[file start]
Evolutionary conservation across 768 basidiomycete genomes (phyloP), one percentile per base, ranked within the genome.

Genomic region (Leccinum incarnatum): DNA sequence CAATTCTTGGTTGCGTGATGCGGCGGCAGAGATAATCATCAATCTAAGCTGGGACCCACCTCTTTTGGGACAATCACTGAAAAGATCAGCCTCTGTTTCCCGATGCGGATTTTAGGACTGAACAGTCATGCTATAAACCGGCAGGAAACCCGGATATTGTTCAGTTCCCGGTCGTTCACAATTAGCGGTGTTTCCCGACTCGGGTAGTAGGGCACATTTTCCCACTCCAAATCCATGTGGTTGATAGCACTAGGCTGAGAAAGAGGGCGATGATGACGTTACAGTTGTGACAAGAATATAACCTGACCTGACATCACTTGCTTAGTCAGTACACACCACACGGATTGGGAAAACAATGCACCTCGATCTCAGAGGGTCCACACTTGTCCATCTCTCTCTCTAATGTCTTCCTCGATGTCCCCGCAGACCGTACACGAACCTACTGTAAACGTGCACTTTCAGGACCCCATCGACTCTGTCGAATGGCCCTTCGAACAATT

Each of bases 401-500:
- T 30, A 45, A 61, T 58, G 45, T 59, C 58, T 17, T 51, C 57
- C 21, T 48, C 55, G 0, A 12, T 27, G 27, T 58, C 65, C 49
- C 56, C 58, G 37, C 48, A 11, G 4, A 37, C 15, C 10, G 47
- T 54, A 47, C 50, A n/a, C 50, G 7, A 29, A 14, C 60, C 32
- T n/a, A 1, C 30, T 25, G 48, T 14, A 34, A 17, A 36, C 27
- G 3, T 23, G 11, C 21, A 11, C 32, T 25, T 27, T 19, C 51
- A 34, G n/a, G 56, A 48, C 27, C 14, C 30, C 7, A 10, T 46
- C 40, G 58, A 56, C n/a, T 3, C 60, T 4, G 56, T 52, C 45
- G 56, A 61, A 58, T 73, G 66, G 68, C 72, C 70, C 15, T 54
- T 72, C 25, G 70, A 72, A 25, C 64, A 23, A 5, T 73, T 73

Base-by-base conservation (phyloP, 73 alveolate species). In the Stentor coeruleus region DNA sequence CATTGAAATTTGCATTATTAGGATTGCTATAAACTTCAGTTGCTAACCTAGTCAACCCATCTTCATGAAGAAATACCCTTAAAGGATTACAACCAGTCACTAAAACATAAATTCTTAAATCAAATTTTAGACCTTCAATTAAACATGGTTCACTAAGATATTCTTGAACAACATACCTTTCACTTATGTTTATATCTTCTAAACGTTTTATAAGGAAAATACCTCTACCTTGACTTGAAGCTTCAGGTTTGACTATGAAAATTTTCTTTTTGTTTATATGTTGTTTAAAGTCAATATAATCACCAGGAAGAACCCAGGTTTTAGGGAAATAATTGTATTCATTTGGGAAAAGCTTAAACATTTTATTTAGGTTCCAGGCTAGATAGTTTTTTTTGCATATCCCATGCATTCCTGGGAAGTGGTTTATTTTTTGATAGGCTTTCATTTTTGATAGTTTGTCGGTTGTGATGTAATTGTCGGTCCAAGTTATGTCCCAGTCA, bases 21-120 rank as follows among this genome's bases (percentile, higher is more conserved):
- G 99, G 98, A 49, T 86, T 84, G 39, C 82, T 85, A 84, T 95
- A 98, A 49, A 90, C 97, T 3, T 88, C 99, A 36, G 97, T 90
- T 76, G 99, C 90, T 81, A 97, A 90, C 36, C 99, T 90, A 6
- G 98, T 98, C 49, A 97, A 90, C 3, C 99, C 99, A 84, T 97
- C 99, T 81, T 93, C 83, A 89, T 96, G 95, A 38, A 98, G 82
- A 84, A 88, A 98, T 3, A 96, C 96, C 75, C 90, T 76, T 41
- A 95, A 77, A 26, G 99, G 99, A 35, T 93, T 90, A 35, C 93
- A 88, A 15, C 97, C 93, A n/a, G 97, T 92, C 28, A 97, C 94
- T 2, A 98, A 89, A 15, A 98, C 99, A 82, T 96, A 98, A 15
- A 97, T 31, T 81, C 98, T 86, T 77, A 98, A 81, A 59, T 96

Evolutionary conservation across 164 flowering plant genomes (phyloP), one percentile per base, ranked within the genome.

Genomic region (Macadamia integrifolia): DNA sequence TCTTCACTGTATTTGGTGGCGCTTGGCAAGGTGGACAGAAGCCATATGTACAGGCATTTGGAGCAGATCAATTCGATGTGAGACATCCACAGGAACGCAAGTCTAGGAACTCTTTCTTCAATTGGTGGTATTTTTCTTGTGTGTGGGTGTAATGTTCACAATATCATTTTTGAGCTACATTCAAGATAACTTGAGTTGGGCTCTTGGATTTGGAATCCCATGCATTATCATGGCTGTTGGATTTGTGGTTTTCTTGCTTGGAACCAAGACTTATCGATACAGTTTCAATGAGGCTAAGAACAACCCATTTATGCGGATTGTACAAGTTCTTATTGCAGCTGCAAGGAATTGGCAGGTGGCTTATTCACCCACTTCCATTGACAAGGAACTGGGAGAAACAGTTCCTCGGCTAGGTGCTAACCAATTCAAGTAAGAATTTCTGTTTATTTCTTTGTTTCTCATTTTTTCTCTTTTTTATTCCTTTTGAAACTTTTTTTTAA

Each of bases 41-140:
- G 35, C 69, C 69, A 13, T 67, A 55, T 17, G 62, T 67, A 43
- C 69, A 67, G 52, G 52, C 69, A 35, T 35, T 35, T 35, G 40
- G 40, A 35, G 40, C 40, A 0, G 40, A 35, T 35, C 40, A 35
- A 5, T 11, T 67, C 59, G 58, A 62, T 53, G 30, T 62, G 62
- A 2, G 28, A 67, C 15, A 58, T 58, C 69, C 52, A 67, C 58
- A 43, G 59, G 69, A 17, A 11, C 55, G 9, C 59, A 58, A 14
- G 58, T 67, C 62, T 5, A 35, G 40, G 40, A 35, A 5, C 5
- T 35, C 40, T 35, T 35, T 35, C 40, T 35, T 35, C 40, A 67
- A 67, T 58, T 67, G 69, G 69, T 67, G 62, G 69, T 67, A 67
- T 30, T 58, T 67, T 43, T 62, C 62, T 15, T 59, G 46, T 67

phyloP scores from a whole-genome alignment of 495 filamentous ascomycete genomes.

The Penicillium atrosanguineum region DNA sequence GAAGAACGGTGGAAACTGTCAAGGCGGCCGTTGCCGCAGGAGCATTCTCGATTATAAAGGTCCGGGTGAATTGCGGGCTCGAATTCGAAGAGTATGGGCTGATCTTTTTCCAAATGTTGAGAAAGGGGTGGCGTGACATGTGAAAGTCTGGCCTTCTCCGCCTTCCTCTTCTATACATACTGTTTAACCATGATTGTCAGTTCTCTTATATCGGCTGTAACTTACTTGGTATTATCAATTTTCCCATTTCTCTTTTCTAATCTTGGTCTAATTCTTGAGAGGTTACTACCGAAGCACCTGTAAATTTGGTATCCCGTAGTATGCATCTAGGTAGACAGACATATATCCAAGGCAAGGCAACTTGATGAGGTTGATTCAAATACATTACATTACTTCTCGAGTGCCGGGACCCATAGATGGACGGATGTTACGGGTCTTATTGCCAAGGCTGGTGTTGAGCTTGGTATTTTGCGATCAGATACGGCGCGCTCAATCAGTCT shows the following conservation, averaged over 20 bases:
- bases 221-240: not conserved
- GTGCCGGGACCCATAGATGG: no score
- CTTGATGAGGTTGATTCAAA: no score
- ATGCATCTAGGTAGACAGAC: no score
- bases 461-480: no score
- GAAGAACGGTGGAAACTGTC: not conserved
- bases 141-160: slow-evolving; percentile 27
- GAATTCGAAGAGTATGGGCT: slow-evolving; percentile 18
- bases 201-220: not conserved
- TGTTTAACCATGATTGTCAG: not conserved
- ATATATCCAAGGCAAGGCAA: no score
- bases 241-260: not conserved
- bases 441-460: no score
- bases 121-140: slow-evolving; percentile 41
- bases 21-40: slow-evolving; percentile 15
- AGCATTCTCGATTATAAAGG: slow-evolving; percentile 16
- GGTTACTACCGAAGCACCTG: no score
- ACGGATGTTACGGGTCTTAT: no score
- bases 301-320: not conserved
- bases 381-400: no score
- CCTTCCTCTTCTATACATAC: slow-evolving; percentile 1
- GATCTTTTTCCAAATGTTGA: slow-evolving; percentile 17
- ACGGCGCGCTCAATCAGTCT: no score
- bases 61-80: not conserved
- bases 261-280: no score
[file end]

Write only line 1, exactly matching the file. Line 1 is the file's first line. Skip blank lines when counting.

Evolutionary conservation across 768 basidiomycete genomes (phyloP), one percentile per base, ranked within the genome.